Nothing odd about that, except that the book had two authors, one of whom was Steve Dodson of Language Hat fame. (Note that it seems not to have occurred to OUP* that mentioning LH might actually bring hordes of readers clamouring for the book. Some believe in God without knowing whether one exists; some know the Internet exists without believing in it.)
Now a new version is upon us. The American edition of Uglier Than a Monkey's Armpit has come out, and, mirabile dictu, the name of Stephen Dodson appears on the cover. Sadly, the book does not include the introduction by Steve Dodson. (He has been told it will appear in the next printing.)
Mr Dodson would seem to have a disposition of unnerving saintliness. This is a man who could, if he so chose, vaporize his publishers with insults, put-downs and curses from around the world. His comments on the matter remind the reader of nothing so much as Superman in the guise of mild-mannered Clark Kent. (The only reasonable inference is that the insults and put-downs are of such power they would destroy anyone on whom they were deployed.)
Of the UK edition, he merely commented that his own name appeared only in tiny print on the copyright page, and added
The US edition will feature my lively introduction, in which I quote Pushkin, Mark Liberman, and my nonagenarian mother-in-law; the editions available now carry an introduction by my coauthor, Robert Vanderplank.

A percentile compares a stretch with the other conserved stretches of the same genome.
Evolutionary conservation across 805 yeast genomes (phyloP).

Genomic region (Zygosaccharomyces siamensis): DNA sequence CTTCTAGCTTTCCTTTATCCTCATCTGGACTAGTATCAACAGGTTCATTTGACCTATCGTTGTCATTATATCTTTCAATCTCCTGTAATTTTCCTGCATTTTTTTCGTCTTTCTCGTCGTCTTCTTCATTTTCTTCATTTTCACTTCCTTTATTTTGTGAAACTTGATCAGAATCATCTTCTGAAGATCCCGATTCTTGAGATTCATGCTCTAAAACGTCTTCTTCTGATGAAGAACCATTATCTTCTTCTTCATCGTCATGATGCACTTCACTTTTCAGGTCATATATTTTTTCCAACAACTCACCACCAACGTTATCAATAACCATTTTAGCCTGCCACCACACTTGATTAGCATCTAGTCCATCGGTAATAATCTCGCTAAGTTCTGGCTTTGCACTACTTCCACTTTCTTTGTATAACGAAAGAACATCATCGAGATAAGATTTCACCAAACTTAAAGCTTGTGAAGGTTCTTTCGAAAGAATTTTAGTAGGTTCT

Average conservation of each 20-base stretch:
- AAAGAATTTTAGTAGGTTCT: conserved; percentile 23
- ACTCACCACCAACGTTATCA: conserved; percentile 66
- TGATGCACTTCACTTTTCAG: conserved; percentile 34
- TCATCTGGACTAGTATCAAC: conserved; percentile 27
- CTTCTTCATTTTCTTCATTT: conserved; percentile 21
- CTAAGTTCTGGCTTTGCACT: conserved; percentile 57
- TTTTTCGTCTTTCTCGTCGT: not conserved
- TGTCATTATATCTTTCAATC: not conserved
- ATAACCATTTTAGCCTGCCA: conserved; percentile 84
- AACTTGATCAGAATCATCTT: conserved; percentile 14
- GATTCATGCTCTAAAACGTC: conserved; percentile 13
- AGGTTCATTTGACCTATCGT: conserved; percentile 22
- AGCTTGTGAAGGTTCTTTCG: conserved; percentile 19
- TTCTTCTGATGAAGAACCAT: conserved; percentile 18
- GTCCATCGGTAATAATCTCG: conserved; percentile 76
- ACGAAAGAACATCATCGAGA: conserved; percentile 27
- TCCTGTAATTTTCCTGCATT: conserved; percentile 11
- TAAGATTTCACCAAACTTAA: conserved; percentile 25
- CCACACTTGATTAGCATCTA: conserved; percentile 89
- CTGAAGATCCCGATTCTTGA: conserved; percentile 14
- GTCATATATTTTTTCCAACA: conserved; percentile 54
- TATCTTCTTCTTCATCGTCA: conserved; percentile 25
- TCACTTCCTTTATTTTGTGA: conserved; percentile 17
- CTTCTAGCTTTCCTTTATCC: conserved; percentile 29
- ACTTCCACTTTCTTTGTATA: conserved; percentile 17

before offering various attractive entries from the book.
Now that the US edition has come out, minus the promised lively introduction, he merely mentions its absence and comments that the packager, not Penguin, is to blame.
The reader who wants to know more about Pushkin, Mark Liberman and Dodson's nonagenarian mother would appear to have only one course of action: buy the book now, minus the introduction, in the hope that doing so will bring forward the reprint. He or she will, at any rate, be able to curse those responsible with rare cosmopolitanism.
[When I said "OUP" I meant, of course, "Boxtree". Boxtree, as UK publishers of the book, might reasonably have been expected to take into account LH's popular blog; since OUP did not publish the book, they presumably had no say in the matter. Vanderplank is director of the University of Oxford Language Centre, hence, probably, the careless blogger's muddle. Also I am in the middle of moving from one apartment to another. But as Mies said, Die Seele ist in den Details; it's bad to find one's Seele so threadbare.]